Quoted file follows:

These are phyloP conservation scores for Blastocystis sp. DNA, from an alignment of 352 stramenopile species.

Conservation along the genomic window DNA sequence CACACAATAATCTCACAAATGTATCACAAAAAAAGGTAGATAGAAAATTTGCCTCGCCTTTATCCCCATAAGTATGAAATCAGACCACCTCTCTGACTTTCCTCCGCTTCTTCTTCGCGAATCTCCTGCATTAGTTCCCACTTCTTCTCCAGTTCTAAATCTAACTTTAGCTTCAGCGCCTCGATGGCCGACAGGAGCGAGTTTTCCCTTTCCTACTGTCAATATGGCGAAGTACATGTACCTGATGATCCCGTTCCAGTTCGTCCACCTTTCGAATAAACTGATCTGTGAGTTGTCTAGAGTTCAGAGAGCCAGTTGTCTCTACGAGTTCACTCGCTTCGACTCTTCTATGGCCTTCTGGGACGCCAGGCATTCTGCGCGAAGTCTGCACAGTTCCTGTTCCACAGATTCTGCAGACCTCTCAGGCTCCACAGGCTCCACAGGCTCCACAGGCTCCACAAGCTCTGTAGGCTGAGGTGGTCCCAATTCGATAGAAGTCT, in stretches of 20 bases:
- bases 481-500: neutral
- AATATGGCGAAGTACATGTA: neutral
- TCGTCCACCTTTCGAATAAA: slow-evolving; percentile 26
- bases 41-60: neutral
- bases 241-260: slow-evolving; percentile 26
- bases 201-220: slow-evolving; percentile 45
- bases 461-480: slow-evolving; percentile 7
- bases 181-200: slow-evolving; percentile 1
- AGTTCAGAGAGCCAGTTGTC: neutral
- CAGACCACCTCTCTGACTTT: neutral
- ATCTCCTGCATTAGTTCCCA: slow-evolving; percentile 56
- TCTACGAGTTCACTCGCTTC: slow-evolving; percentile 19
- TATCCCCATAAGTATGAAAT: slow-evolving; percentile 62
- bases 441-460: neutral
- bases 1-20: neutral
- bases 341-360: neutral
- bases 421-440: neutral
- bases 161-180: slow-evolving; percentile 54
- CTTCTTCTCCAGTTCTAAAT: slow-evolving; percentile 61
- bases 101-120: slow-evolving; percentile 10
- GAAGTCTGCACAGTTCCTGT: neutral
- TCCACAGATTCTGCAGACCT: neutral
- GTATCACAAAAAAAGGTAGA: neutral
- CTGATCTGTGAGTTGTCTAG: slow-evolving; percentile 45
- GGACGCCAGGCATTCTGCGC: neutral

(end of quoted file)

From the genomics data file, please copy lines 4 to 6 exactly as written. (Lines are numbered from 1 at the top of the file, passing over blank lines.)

- AATATGGCGAAGTACATGTA: neutral
- TCGTCCACCTTTCGAATAAA: slow-evolving; percentile 26
- bases 41-60: neutral